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Abstract Detail

Crop Wild Relatives and Land Races: the Sky Islands of Southwest North American Agriculture

Ellstrand, Norman [3], Klein, Laura [3], Miller, Allison [3].

Crop Wild Relatives and Land Races: the Sky Islands of Southwest North American Agriculture.

Abstract: The southwest region of North America is home to a unique flora, with multiple habitats that span the lowlands of the Sonoran Desert to mountainous sky islands. These distinctive ecosystems are rich with biodiversity and have provided for people of the region for thousands of years. The southwest is a major thruway for the movement of crops, including beans, maize, sunflowers, and pumpkins, among others. Modern indigenous knowledge and research suggests that many crop wild relatives and landraces may still persist in the diverse environments of southwestern United States and Mexico. To advance conservation of these important species, attention is refocusing on protecting indigenous knowledge, descriptive biodiversity assessments, and managing biodiversity collections through seed saving and germplasm management. The goal of this symposium is to explore conservation deficiencies and efforts of crop wild relatives and landraces, from southwest regional to international perspectives. Representing germplasm conservation to ethnobotanical knowledge of Sonoran Desert researchers, we will examine what work is being done in the region and in the United States. We will begin by considering the value of crop wild relatives and landraces in the face of a growing human population and global climate change. Next, we will probe the North American landscape which is home to many crop wild relatives and landraces. Then we will zoom in to focus on conservation efforts to characterize and protect the charismatic crop wild relatives and landraces of the southwest region. Finally, we will synthesize the themes of this symposium in a panel discussion on these efforts. Relevance: Crop wild relatives and landraces are an excellent model for many botanical disciplines. To study and conserve these important resources, we need to draw from several areas of botany, including systematics, physiology, conservation, evolution, population genetics, and ethnobotany to name a few. BOTANY 2019 is a particularly appropriate venue for this symposium in that it is in a major center of North American crop wild relative diversity and has played a major role in the selection and distribution of some of our most notable crops. Drawing from the rich resources within this area (native seeds/SEARCH, Sonoran Desert Botanic Garden, USDA, etc.), we will be in a unique position to connect to this region and the people working there.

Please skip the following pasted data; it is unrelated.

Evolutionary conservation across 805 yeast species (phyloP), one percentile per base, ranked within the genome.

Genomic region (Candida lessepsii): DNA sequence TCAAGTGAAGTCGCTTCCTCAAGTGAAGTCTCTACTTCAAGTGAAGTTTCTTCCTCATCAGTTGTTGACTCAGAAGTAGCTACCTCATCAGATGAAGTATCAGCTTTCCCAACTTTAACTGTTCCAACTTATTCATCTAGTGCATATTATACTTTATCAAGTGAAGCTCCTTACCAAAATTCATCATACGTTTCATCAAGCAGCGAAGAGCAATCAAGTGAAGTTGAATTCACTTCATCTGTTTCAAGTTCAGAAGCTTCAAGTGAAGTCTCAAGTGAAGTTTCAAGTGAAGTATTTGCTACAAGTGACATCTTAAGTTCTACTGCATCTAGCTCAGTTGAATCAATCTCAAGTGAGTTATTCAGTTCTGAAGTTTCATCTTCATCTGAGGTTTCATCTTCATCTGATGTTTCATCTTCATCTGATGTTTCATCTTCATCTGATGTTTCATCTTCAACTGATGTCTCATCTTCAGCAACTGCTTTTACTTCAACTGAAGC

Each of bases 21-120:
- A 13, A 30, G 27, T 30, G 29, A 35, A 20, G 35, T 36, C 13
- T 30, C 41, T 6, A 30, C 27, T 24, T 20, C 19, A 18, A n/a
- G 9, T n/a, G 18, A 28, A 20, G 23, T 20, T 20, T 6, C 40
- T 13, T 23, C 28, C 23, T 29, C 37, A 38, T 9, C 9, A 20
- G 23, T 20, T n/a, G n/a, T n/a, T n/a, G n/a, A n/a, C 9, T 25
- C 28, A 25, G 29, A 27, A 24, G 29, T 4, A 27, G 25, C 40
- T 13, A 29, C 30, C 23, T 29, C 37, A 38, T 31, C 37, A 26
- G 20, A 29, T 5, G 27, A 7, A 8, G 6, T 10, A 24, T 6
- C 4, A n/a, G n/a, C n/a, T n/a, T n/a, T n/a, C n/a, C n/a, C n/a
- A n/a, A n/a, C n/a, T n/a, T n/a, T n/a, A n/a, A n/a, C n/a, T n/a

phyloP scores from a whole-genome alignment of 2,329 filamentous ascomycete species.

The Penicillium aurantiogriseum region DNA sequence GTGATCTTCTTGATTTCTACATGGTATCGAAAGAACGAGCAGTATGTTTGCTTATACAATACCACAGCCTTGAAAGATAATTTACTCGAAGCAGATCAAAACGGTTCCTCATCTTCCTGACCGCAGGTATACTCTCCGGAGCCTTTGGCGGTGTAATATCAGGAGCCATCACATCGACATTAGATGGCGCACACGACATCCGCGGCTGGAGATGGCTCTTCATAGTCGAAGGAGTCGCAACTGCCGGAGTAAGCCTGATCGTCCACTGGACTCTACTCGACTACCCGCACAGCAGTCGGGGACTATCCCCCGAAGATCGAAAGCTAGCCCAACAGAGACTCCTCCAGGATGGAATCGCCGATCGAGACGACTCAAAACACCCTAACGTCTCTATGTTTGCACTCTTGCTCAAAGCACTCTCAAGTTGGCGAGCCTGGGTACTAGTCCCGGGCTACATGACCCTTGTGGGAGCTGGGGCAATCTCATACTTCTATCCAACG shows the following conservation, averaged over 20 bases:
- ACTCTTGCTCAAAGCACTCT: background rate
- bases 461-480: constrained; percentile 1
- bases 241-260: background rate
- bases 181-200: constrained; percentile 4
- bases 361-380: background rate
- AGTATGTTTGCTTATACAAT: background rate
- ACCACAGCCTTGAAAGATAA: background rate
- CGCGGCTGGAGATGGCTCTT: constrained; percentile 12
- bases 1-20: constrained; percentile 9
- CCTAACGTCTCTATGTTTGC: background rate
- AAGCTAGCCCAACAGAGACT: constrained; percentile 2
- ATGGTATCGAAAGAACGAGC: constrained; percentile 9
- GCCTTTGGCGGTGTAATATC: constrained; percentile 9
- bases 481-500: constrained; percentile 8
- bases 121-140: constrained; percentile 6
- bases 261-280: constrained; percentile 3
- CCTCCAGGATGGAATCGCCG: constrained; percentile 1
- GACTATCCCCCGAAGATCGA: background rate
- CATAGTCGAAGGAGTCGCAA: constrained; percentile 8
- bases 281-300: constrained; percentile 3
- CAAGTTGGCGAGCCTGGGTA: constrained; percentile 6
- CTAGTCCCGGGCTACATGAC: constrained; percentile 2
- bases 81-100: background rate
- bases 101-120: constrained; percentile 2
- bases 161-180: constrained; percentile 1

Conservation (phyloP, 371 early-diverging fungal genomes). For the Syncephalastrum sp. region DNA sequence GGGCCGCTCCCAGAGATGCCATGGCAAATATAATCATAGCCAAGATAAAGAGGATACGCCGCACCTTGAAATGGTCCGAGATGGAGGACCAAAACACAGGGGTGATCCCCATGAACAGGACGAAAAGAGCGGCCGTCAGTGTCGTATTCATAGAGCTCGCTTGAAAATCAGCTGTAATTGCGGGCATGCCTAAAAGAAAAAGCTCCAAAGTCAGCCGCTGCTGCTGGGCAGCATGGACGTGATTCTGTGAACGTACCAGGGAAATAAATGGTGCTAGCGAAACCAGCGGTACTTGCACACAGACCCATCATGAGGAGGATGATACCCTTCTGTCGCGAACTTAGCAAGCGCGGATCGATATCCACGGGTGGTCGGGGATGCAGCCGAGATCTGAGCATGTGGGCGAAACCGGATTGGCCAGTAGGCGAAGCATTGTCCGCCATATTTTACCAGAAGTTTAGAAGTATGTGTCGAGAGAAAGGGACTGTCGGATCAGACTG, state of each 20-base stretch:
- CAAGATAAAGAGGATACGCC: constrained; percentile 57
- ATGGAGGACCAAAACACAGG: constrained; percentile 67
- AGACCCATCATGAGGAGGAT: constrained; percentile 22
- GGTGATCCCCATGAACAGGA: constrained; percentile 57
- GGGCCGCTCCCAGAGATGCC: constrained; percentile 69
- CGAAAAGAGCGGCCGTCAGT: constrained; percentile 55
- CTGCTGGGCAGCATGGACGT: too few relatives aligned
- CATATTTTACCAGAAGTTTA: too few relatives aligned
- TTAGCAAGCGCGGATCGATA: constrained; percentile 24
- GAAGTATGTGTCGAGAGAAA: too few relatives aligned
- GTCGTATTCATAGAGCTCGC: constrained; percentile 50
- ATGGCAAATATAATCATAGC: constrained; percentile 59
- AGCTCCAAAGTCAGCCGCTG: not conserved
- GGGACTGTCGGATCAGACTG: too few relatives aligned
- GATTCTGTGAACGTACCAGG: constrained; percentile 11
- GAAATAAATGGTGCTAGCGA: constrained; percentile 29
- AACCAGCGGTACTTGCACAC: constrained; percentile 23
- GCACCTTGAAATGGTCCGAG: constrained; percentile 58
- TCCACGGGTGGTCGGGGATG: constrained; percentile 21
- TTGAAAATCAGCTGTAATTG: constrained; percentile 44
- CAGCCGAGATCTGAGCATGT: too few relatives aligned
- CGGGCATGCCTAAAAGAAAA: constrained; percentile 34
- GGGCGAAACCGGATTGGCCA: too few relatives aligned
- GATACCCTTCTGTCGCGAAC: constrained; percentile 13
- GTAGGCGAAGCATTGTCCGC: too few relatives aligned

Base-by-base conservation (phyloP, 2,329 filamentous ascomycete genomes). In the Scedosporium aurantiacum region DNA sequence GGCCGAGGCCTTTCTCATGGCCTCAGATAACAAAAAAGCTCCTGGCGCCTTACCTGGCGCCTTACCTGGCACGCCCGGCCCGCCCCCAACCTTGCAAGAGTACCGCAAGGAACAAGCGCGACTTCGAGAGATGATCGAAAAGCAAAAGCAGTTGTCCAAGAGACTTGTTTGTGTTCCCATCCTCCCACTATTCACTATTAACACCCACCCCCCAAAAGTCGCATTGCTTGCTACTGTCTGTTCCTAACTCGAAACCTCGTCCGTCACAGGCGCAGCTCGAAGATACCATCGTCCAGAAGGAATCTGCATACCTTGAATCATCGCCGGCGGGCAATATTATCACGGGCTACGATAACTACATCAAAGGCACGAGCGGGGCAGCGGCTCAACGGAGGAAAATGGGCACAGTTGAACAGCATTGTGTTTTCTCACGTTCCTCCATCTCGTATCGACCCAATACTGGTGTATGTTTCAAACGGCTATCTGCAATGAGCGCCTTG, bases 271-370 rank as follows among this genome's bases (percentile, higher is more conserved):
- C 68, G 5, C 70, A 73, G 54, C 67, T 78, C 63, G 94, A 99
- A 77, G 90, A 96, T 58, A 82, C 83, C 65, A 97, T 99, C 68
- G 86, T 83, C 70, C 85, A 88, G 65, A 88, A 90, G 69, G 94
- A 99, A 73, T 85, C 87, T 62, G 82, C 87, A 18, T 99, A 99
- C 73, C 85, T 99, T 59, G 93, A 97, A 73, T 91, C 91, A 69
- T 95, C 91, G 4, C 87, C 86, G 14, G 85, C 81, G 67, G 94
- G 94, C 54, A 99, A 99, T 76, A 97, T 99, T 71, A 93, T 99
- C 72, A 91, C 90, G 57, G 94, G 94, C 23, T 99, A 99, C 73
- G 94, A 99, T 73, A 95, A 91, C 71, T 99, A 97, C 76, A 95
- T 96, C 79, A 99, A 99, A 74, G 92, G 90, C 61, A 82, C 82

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1 - Botany & Plant Sciences, Unversity Of California, Riverside, CA, 92521, United States
2 - Saint Louis University, Biology Department, 1008 S. Spring Ave, Saint Louis, MO, 63110, United States
3 -

crop wild relatives

Presentation Type: Symposium Presentation
Session: SYM4, Crop Wild Relatives and Land Races: the Sky Islands of Southwest North American Agriculture
Location: San Luis 1/Starr Pass
Date: Tuesday, July 30th, 2019
Time: 1:30 PM
Number: SYM4SUM
Abstract ID:38
Candidate for Awards:None

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